Wednesday, 26 September 2018

Campaign to explain concerns over Tesco store

A PRESSURE group fighting Tesco’s plans to open a store in Goring will host an exhibition at the village hall

A PRESSURE group fighting Tesco’s plans to open a store in Goring will host an exhibition at the village hall tomorrow (Saturday) from 10am to noon.

Stop Tesco In Goring will outline its concerns over the retailer’s plans for an Express convenience store at the former Queen’s Arms pub.

The group believes delivery lorries will struggle to access the site in Reading Road so the drivers will park on the street, causing a hazard for pedestrians and motorists.

It has built a scale model of the site and surrounding roads and will encourage visitors to park a remote controlled lorry on it, saying this will illustrate the problem. Anyone who completes the task will win a prize.

The group says it spent a day watching lorry drivers delivering to a Tesco Express in Burghfield Common that used to be a pub. It says some parked on the street and others manoevred without a banksman, which goes against that store’s planning conditions.



Group spokesman Emrhys Barrell said: “Since Tesco have clearly ignored their own procedures in the past, there is every likelihood that they will adopt the same unsafe procedures at Goring.”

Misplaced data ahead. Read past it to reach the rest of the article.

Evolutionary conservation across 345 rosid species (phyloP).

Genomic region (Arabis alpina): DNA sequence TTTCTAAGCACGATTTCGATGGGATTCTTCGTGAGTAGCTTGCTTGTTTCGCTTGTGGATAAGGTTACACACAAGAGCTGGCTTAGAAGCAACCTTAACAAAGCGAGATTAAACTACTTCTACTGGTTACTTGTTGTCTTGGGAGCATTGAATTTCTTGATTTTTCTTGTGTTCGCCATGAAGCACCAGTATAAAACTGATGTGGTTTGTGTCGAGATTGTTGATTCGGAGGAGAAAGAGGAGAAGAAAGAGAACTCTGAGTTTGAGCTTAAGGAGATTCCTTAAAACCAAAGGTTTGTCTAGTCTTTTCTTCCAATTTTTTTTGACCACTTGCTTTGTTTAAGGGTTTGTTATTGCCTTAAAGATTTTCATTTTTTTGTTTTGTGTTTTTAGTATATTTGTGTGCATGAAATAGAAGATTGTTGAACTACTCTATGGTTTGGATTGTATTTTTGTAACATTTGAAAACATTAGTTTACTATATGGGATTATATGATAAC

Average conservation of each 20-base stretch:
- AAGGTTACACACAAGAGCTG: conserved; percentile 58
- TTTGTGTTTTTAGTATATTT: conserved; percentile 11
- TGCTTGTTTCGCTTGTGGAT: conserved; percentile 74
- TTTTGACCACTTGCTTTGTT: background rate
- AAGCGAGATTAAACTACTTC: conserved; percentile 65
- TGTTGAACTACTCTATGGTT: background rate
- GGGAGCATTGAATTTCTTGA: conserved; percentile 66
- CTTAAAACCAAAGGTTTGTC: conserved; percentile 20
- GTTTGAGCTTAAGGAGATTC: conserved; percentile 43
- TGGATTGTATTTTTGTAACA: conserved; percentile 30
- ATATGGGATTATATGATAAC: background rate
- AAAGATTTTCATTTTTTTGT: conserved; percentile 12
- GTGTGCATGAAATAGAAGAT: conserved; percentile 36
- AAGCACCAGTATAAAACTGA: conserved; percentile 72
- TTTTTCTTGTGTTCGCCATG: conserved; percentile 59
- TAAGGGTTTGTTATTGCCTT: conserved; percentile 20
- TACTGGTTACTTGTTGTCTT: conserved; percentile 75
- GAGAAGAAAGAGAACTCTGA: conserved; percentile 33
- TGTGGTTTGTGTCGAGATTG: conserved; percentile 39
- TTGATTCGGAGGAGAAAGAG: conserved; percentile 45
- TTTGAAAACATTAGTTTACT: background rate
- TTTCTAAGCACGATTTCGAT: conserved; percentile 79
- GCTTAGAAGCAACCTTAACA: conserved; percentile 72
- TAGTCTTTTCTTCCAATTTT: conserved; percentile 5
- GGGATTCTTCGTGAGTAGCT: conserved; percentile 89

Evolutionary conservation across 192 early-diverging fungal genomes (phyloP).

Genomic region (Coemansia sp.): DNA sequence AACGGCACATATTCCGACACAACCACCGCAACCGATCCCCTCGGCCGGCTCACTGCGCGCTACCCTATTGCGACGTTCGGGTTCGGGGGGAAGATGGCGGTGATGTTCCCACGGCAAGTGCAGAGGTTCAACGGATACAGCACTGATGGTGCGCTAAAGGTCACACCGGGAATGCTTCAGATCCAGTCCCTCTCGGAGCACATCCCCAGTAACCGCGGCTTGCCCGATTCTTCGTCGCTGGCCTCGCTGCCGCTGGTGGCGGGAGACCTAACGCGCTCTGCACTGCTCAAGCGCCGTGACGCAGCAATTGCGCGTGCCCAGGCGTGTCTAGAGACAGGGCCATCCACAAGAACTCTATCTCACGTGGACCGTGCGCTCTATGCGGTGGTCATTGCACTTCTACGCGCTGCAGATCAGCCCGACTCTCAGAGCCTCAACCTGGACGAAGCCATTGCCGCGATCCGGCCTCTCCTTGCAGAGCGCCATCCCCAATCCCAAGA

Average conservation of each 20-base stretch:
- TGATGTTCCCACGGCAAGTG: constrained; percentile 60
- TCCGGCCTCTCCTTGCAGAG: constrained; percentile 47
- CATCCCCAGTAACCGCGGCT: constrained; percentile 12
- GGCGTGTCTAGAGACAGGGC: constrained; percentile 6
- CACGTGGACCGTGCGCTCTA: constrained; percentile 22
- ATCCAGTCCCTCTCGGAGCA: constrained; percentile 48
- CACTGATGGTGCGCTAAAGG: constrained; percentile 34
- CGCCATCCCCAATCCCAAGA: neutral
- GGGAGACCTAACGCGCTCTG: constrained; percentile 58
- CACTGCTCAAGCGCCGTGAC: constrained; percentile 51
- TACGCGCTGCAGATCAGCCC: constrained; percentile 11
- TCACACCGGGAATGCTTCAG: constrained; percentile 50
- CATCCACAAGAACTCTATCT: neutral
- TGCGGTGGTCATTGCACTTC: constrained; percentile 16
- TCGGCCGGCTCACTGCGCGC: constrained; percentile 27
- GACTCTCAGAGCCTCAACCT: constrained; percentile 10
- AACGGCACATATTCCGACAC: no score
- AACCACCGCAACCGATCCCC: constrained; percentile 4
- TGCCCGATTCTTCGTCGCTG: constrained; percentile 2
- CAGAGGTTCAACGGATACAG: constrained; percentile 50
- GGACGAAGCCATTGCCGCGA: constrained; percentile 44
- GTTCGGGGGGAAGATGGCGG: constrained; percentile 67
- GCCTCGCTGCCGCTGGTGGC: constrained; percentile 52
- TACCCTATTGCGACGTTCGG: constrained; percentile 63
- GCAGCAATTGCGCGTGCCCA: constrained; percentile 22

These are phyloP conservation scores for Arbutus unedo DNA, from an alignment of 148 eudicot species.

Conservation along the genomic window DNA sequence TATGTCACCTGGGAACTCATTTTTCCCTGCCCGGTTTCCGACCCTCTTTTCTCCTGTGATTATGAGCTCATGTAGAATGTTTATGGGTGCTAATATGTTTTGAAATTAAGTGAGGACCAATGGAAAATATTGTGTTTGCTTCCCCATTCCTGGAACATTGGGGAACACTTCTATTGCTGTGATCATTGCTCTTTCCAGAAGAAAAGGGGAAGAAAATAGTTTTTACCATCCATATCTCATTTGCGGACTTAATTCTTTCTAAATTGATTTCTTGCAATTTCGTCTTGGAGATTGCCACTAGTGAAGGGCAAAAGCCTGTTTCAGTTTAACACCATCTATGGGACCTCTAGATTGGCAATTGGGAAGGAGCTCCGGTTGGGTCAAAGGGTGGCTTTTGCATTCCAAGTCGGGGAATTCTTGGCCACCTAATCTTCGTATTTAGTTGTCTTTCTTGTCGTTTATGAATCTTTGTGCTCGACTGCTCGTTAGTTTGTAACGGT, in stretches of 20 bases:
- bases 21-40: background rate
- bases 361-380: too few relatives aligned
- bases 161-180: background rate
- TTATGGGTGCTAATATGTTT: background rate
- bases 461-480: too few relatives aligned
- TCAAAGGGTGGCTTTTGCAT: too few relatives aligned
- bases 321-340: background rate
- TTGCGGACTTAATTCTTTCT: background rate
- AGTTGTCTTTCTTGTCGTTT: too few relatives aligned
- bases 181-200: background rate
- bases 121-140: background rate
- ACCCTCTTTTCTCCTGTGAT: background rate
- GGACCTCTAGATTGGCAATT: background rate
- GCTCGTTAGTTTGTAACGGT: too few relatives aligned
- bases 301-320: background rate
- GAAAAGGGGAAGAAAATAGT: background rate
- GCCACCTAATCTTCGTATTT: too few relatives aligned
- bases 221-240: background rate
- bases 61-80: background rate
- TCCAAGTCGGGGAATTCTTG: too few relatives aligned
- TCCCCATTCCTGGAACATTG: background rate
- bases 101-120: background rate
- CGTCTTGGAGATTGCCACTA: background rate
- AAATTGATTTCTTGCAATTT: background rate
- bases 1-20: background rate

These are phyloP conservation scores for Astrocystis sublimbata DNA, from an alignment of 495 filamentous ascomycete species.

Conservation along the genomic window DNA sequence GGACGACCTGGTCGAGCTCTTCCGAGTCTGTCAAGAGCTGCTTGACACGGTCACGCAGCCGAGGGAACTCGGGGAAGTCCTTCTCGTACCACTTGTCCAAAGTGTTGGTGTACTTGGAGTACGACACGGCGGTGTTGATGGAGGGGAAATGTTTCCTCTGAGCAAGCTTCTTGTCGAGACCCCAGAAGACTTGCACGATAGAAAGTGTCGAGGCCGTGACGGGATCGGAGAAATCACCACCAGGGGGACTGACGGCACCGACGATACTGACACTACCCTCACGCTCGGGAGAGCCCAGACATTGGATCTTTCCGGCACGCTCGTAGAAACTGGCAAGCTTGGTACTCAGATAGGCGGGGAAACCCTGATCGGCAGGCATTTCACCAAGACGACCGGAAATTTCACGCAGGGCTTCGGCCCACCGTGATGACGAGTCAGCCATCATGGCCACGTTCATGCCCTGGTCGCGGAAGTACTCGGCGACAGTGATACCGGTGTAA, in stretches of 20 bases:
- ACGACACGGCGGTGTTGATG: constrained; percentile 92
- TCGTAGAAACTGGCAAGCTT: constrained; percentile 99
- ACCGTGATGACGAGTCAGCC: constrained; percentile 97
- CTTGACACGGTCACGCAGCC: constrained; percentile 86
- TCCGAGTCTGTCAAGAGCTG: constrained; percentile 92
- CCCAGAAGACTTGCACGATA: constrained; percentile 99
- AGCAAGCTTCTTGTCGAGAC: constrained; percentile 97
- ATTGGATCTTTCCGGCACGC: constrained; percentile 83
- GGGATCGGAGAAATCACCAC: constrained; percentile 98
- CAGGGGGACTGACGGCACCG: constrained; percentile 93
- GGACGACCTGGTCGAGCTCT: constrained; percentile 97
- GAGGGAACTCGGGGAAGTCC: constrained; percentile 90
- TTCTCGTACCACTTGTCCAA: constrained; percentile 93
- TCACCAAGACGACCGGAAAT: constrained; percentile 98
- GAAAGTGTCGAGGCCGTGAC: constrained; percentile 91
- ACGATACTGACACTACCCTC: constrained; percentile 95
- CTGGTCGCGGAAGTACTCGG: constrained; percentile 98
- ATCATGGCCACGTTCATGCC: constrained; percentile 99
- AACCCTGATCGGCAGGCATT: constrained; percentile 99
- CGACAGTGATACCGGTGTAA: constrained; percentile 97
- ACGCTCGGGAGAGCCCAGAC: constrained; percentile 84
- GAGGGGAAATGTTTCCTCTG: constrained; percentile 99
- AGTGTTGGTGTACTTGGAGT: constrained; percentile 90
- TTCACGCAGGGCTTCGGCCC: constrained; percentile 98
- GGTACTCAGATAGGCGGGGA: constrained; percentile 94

The group says the premises would be an ideal location for six affordable homes so has also built a scale model of its alternative vision.

Under current housing targets, Goring must find space for 105 new homes by 2027.

Mr Barrell said: “It has been six months since we talked to residents so we wanted to update them on the situation. We also want to remind them that we aren’t just a ‘negative’ group — we have a constructive idea of how the site could be used. Goring needs affordable housing so that would be the perfect location for starter homes as it’s next to the station.”

Tesco took over the pub in 2013 and submitted a planning application to convert it in May last year. This is now the subject of a planning appeal.

Full planning permission is not required to convert pubs into shops so the company only sought consent for minor works like signage but South Oxfordshire District Council says Tesco’s plan would extend the premises, which does need permission.

Tesco’s opponents want the Planning Inspectorate to decide the appeal with a public hearing in the village, which it is considering.

Meanwhile, the retailer has submitted a second, identical planning application to the district council.

Tesco says it has commissioned studies which show the site can be accessed by delivery lorries. It says it will use smaller rigid trucks rather than articulated lorries and these will not have problems getting in and out.

On Thursday last week, the company announced it was closing 43 “unprofitable” branches and abandoning plans to open a further 49 in a bid to cut £250 million in costs.

A spokesman said the cuts would not affect its intentions for Goring.

Tesco says it is “confident” that a store in the village would be popular and it has spoken to many residents who support it.

Last year, the Goring Gap Business Network carried out a survey in which 169 of 298 respondents, or 57 per cent, opposed the scheme.

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